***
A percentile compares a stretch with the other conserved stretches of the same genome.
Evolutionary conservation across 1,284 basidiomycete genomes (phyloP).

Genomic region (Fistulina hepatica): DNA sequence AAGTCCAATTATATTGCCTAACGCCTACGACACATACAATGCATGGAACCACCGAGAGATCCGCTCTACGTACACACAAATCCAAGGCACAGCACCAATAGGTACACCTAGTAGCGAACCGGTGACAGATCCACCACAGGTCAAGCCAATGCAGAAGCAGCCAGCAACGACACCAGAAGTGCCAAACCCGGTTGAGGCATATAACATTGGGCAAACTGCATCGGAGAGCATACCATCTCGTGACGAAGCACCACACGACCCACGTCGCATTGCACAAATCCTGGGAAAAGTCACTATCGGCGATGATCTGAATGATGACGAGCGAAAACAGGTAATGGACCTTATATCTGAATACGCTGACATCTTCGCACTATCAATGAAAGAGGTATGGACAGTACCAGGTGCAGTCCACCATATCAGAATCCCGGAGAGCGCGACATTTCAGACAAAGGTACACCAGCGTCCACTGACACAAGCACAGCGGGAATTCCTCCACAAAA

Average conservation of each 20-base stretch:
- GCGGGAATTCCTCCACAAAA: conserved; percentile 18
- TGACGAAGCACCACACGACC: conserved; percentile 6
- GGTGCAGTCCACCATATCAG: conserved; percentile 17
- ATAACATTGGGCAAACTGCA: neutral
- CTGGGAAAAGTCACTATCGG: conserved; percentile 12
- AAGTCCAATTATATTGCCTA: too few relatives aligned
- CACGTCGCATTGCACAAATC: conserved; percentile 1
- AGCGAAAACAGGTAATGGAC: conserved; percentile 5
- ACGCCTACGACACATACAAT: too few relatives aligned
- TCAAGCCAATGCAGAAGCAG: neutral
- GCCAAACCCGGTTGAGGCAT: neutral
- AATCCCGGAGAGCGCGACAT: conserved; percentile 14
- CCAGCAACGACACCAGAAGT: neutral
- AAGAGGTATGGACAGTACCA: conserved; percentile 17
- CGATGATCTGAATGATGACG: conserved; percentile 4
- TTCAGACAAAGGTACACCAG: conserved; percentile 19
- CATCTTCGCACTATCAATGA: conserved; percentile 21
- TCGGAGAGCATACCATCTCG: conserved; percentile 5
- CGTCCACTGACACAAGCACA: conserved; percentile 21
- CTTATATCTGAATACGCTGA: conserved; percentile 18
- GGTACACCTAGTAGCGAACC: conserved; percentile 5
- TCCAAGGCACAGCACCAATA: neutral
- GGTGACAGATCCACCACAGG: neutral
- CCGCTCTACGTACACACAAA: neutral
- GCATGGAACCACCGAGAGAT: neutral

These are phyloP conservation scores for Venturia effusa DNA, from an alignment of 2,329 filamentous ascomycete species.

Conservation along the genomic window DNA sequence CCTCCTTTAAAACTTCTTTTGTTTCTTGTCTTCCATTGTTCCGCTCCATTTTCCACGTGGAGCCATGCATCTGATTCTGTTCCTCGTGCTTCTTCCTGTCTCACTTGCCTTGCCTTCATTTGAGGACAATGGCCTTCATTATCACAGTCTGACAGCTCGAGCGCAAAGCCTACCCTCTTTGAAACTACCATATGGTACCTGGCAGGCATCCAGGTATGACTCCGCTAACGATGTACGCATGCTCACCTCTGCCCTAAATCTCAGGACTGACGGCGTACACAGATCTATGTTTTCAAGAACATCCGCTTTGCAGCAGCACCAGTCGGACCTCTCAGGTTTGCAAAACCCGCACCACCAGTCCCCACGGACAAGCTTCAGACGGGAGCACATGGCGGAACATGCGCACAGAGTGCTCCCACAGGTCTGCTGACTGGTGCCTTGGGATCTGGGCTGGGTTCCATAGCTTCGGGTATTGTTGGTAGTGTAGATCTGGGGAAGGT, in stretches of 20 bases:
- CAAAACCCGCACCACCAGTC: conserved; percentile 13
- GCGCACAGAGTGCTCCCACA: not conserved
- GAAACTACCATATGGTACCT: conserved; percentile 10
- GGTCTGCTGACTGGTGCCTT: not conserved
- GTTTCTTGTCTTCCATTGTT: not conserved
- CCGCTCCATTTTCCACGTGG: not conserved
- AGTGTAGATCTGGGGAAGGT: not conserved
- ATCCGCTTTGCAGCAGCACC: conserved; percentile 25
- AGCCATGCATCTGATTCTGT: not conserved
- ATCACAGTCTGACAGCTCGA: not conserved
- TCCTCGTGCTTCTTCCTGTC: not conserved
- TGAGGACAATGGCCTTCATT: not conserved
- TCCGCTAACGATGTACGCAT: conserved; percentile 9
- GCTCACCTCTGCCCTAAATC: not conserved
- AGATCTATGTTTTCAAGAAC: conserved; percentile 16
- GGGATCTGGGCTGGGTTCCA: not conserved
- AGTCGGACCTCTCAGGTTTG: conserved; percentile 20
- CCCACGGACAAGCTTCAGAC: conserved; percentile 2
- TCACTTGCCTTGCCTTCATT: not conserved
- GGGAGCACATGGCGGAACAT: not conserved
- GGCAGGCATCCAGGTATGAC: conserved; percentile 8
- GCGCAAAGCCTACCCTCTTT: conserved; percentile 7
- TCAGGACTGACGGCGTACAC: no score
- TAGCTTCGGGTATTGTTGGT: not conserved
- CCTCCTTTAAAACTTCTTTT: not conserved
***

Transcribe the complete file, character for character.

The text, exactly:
A percentile compares a stretch with the other conserved stretches of the same genome.
Evolutionary conservation across 1,284 basidiomycete genomes (phyloP).

Genomic region (Fistulina hepatica): DNA sequence AAGTCCAATTATATTGCCTAACGCCTACGACACATACAATGCATGGAACCACCGAGAGATCCGCTCTACGTACACACAAATCCAAGGCACAGCACCAATAGGTACACCTAGTAGCGAACCGGTGACAGATCCACCACAGGTCAAGCCAATGCAGAAGCAGCCAGCAACGACACCAGAAGTGCCAAACCCGGTTGAGGCATATAACATTGGGCAAACTGCATCGGAGAGCATACCATCTCGTGACGAAGCACCACACGACCCACGTCGCATTGCACAAATCCTGGGAAAAGTCACTATCGGCGATGATCTGAATGATGACGAGCGAAAACAGGTAATGGACCTTATATCTGAATACGCTGACATCTTCGCACTATCAATGAAAGAGGTATGGACAGTACCAGGTGCAGTCCACCATATCAGAATCCCGGAGAGCGCGACATTTCAGACAAAGGTACACCAGCGTCCACTGACACAAGCACAGCGGGAATTCCTCCACAAAA

Average conservation of each 20-base stretch:
- GCGGGAATTCCTCCACAAAA: conserved; percentile 18
- TGACGAAGCACCACACGACC: conserved; percentile 6
- GGTGCAGTCCACCATATCAG: conserved; percentile 17
- ATAACATTGGGCAAACTGCA: neutral
- CTGGGAAAAGTCACTATCGG: conserved; percentile 12
- AAGTCCAATTATATTGCCTA: too few relatives aligned
- CACGTCGCATTGCACAAATC: conserved; percentile 1
- AGCGAAAACAGGTAATGGAC: conserved; percentile 5
- ACGCCTACGACACATACAAT: too few relatives aligned
- TCAAGCCAATGCAGAAGCAG: neutral
- GCCAAACCCGGTTGAGGCAT: neutral
- AATCCCGGAGAGCGCGACAT: conserved; percentile 14
- CCAGCAACGACACCAGAAGT: neutral
- AAGAGGTATGGACAGTACCA: conserved; percentile 17
- CGATGATCTGAATGATGACG: conserved; percentile 4
- TTCAGACAAAGGTACACCAG: conserved; percentile 19
- CATCTTCGCACTATCAATGA: conserved; percentile 21
- TCGGAGAGCATACCATCTCG: conserved; percentile 5
- CGTCCACTGACACAAGCACA: conserved; percentile 21
- CTTATATCTGAATACGCTGA: conserved; percentile 18
- GGTACACCTAGTAGCGAACC: conserved; percentile 5
- TCCAAGGCACAGCACCAATA: neutral
- GGTGACAGATCCACCACAGG: neutral
- CCGCTCTACGTACACACAAA: neutral
- GCATGGAACCACCGAGAGAT: neutral

These are phyloP conservation scores for Venturia effusa DNA, from an alignment of 2,329 filamentous ascomycete species.

Conservation along the genomic window DNA sequence CCTCCTTTAAAACTTCTTTTGTTTCTTGTCTTCCATTGTTCCGCTCCATTTTCCACGTGGAGCCATGCATCTGATTCTGTTCCTCGTGCTTCTTCCTGTCTCACTTGCCTTGCCTTCATTTGAGGACAATGGCCTTCATTATCACAGTCTGACAGCTCGAGCGCAAAGCCTACCCTCTTTGAAACTACCATATGGTACCTGGCAGGCATCCAGGTATGACTCCGCTAACGATGTACGCATGCTCACCTCTGCCCTAAATCTCAGGACTGACGGCGTACACAGATCTATGTTTTCAAGAACATCCGCTTTGCAGCAGCACCAGTCGGACCTCTCAGGTTTGCAAAACCCGCACCACCAGTCCCCACGGACAAGCTTCAGACGGGAGCACATGGCGGAACATGCGCACAGAGTGCTCCCACAGGTCTGCTGACTGGTGCCTTGGGATCTGGGCTGGGTTCCATAGCTTCGGGTATTGTTGGTAGTGTAGATCTGGGGAAGGT, in stretches of 20 bases:
- CAAAACCCGCACCACCAGTC: conserved; percentile 13
- GCGCACAGAGTGCTCCCACA: not conserved
- GAAACTACCATATGGTACCT: conserved; percentile 10
- GGTCTGCTGACTGGTGCCTT: not conserved
- GTTTCTTGTCTTCCATTGTT: not conserved
- CCGCTCCATTTTCCACGTGG: not conserved
- AGTGTAGATCTGGGGAAGGT: not conserved
- ATCCGCTTTGCAGCAGCACC: conserved; percentile 25
- AGCCATGCATCTGATTCTGT: not conserved
- ATCACAGTCTGACAGCTCGA: not conserved
- TCCTCGTGCTTCTTCCTGTC: not conserved
- TGAGGACAATGGCCTTCATT: not conserved
- TCCGCTAACGATGTACGCAT: conserved; percentile 9
- GCTCACCTCTGCCCTAAATC: not conserved
- AGATCTATGTTTTCAAGAAC: conserved; percentile 16
- GGGATCTGGGCTGGGTTCCA: not conserved
- AGTCGGACCTCTCAGGTTTG: conserved; percentile 20
- CCCACGGACAAGCTTCAGAC: conserved; percentile 2
- TCACTTGCCTTGCCTTCATT: not conserved
- GGGAGCACATGGCGGAACAT: not conserved
- GGCAGGCATCCAGGTATGAC: conserved; percentile 8
- GCGCAAAGCCTACCCTCTTT: conserved; percentile 7
- TCAGGACTGACGGCGTACAC: no score
- TAGCTTCGGGTATTGTTGGT: not conserved
- CCTCCTTTAAAACTTCTTTT: not conserved